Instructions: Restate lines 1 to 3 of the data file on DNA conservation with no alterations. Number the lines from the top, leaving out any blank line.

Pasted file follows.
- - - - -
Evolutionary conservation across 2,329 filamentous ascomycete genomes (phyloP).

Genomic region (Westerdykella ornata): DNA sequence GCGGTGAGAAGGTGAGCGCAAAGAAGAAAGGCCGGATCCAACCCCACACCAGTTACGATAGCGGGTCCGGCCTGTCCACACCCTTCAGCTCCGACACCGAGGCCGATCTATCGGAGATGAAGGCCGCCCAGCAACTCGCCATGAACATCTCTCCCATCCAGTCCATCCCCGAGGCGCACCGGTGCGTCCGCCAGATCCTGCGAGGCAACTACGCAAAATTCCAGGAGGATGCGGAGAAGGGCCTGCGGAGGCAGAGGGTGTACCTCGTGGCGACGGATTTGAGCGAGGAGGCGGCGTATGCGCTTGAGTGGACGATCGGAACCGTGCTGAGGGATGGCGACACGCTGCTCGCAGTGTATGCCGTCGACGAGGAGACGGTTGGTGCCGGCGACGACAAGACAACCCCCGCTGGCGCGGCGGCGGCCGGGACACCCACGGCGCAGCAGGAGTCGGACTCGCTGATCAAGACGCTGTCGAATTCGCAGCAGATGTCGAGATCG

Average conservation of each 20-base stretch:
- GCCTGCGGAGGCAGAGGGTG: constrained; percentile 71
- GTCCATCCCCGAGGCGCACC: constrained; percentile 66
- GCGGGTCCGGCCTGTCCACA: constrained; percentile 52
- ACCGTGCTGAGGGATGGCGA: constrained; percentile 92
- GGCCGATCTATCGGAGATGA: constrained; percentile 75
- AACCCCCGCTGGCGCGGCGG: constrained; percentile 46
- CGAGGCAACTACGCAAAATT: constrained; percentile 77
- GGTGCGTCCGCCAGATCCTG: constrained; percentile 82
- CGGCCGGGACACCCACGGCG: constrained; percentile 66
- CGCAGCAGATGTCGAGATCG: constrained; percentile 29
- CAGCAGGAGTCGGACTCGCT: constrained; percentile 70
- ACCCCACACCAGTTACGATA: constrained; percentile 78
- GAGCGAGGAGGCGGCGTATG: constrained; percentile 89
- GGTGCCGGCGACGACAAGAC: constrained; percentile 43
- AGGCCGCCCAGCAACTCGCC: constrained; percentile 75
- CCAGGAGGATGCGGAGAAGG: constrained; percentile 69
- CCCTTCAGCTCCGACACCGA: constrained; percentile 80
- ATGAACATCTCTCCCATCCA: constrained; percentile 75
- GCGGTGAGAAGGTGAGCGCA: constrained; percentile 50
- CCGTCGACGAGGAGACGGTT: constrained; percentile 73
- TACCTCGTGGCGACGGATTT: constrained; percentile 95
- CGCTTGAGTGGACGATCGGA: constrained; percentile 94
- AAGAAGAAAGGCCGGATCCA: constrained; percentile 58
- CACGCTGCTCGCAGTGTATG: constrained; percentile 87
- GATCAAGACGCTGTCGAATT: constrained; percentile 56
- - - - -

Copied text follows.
Evolutionary conservation across 2,329 filamentous ascomycete genomes (phyloP).

Genomic region (Westerdykella ornata): DNA sequence GCGGTGAGAAGGTGAGCGCAAAGAAGAAAGGCCGGATCCAACCCCACACCAGTTACGATAGCGGGTCCGGCCTGTCCACACCCTTCAGCTCCGACACCGAGGCCGATCTATCGGAGATGAAGGCCGCCCAGCAACTCGCCATGAACATCTCTCCCATCCAGTCCATCCCCGAGGCGCACCGGTGCGTCCGCCAGATCCTGCGAGGCAACTACGCAAAATTCCAGGAGGATGCGGAGAAGGGCCTGCGGAGGCAGAGGGTGTACCTCGTGGCGACGGATTTGAGCGAGGAGGCGGCGTATGCGCTTGAGTGGACGATCGGAACCGTGCTGAGGGATGGCGACACGCTGCTCGCAGTGTATGCCGTCGACGAGGAGACGGTTGGTGCCGGCGACGACAAGACAACCCCCGCTGGCGCGGCGGCGGCCGGGACACCCACGGCGCAGCAGGAGTCGGACTCGCTGATCAAGACGCTGTCGAATTCGCAGCAGATGTCGAGATCG

Average conservation of each 20-base stretch: